After it was discovered that one of the storage tanks in the Fukushima Daiichi nuclear plant has leaked 300 tons of contaminated water, further evaluation suggests that the leak might have begun more than a month prior to Tokyo Electric Power’s (TEPCO) knowledge and admission. According to a representative of the company during a Nuclear Regulation Authority sub-committee meeting on Tuesday, a study on beta-ray doses acquired by the workers assigned for patrolling in the facility supports the suspicion.
It was on Tuesday last week when Tokyo Electric Power Co. admitted the leak in the plant, adding that some of the contaminated waters may have even reached the Pacific Ocean. Although the result of the operator’s assessment revealed that there was only one storage tank that lost integrity in containing the radiation-sullied waters, the electric company was understandably not spared from criticisms. TEPCO was also accused of poor management and lackadaisical maintenance since the nuclear meltdown of 2011.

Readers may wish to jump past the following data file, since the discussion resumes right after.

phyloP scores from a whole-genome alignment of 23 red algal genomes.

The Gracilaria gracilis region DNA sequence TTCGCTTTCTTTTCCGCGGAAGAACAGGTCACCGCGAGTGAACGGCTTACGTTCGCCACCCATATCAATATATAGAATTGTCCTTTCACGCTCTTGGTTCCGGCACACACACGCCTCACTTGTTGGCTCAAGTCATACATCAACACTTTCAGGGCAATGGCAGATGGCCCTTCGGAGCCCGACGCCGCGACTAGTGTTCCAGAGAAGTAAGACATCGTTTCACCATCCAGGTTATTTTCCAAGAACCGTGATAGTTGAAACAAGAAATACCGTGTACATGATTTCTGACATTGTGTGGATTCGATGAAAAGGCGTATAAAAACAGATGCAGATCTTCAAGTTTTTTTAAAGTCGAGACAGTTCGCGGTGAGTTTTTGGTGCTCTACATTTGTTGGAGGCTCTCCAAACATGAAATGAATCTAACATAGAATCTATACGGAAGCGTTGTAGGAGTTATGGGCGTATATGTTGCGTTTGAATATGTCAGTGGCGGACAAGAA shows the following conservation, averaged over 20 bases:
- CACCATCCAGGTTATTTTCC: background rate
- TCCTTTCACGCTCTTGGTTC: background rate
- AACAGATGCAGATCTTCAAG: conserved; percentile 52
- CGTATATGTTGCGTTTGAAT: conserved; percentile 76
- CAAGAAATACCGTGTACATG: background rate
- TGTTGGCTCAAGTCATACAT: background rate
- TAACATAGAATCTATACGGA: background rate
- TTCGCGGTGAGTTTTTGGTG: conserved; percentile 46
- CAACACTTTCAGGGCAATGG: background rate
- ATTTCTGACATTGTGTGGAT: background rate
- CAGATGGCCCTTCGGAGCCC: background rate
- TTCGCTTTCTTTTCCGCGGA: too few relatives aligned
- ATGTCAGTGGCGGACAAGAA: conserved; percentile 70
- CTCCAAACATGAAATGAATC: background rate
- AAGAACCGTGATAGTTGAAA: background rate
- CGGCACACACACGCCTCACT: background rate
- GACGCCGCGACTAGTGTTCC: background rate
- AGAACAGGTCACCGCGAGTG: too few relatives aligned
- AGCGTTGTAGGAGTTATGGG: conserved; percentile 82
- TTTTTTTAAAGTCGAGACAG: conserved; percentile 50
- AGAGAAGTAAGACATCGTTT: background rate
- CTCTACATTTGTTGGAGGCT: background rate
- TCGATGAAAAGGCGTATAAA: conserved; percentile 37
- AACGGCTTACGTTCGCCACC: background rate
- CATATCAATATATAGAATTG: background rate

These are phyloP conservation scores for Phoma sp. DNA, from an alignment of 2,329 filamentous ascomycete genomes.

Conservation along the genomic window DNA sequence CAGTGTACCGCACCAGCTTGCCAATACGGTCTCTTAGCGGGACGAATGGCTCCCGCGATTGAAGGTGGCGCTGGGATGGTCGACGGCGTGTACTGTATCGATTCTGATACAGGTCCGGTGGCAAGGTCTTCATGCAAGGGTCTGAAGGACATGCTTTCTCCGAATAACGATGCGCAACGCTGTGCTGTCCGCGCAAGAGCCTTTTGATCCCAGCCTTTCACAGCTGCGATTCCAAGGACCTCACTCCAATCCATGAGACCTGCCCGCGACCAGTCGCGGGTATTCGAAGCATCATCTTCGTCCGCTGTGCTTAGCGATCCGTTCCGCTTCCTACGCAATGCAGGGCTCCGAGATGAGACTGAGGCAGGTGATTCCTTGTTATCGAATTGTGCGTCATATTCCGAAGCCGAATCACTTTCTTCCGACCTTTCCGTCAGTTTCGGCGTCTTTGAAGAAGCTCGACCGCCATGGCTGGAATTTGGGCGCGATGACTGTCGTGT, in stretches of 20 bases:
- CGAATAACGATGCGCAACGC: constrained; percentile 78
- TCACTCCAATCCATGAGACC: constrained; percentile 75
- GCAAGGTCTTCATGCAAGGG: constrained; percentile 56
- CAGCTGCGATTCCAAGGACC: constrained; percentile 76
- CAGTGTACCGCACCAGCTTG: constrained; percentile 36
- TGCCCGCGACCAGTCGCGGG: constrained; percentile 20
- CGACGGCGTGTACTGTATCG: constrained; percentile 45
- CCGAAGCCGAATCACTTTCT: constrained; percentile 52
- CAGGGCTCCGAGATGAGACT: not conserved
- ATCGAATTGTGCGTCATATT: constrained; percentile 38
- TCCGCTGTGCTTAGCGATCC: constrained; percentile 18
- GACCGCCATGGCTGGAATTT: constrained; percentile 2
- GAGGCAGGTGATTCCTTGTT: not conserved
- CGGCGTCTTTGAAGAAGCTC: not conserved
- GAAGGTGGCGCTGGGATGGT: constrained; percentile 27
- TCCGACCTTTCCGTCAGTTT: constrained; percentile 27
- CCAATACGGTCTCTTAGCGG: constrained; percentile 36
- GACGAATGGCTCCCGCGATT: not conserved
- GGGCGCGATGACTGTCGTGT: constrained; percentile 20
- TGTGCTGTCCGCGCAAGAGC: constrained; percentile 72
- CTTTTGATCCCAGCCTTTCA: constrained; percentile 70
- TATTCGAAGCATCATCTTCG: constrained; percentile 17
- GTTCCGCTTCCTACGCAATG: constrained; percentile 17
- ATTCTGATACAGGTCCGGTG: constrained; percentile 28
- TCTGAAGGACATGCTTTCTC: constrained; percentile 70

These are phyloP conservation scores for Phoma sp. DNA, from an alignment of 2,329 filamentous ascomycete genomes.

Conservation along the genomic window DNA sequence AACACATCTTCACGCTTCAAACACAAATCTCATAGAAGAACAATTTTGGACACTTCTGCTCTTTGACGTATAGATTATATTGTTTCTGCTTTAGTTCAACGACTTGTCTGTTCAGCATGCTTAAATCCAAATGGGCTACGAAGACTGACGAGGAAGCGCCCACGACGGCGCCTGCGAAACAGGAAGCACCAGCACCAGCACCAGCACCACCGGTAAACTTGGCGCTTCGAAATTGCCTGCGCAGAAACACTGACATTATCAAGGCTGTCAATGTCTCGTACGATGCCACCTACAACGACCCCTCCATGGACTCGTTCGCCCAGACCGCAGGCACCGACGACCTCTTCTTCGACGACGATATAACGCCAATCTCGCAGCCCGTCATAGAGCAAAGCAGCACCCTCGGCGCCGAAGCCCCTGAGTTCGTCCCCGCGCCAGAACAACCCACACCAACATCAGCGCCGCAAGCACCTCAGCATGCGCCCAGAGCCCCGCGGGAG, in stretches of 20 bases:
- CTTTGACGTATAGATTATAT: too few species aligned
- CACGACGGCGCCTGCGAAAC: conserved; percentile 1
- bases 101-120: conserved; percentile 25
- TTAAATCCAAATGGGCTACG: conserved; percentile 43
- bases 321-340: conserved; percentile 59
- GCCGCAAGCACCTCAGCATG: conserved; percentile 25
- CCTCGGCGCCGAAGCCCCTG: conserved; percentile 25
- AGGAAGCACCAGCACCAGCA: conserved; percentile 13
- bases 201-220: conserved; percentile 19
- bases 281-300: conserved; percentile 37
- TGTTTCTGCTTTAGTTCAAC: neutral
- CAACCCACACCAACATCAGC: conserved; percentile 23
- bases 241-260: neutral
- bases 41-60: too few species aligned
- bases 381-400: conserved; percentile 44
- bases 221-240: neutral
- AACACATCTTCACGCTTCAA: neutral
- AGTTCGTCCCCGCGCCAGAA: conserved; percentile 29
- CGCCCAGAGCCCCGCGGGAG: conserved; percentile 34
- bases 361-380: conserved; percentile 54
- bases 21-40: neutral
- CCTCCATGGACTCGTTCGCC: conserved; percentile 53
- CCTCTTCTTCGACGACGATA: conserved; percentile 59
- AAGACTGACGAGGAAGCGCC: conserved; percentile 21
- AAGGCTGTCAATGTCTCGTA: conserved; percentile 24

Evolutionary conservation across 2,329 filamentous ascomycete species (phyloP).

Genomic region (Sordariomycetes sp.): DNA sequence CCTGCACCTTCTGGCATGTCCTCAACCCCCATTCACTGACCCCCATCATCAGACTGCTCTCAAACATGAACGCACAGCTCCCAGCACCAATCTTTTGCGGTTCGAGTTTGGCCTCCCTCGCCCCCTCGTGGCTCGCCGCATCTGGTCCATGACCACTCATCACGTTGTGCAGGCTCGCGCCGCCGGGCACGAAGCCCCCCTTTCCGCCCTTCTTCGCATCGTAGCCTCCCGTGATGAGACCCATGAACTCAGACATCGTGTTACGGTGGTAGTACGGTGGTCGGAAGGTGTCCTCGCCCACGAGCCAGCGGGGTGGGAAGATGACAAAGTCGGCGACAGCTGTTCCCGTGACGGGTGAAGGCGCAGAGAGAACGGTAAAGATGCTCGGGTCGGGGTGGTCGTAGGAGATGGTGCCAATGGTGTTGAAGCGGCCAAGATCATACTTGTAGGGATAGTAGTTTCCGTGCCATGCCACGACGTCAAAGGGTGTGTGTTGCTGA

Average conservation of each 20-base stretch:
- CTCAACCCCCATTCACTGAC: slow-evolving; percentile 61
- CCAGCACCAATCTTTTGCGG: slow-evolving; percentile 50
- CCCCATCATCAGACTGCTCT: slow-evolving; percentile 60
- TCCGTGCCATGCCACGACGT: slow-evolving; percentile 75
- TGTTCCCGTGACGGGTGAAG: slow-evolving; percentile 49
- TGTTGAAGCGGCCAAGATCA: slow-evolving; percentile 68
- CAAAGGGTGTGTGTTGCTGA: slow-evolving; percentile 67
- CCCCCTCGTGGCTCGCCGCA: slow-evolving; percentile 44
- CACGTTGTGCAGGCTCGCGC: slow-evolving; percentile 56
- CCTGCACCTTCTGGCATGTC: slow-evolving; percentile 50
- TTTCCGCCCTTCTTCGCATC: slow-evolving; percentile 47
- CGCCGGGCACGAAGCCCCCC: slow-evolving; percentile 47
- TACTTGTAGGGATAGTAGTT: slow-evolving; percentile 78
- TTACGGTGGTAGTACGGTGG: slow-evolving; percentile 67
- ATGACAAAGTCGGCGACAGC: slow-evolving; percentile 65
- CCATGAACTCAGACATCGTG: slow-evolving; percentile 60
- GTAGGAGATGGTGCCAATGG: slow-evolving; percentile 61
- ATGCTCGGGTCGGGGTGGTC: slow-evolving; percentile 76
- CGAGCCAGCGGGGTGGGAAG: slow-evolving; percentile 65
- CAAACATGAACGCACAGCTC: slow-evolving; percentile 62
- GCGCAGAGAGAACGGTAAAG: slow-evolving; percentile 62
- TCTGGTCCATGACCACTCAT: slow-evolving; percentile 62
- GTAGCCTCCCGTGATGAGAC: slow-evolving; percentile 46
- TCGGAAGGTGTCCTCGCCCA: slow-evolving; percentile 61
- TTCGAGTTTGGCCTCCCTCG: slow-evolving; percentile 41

Among the faults of TEPCO was its failure to record rounds of inspections. Those who do record it fail to take dosimeters with them to measure the radiation level. The 300-ton leak contained 80 million becquerel of radiation per litre, obviously way higher than its threshold. The country’s nuclear watchdog has told TEPCO to further investigate the cause of the leak and assess its extent. Besides the reported tons of contaminated water, other leaks are also believed to have occurred and feared to have spread throughout and outside the plant.
[via The Asahi Shimbun]
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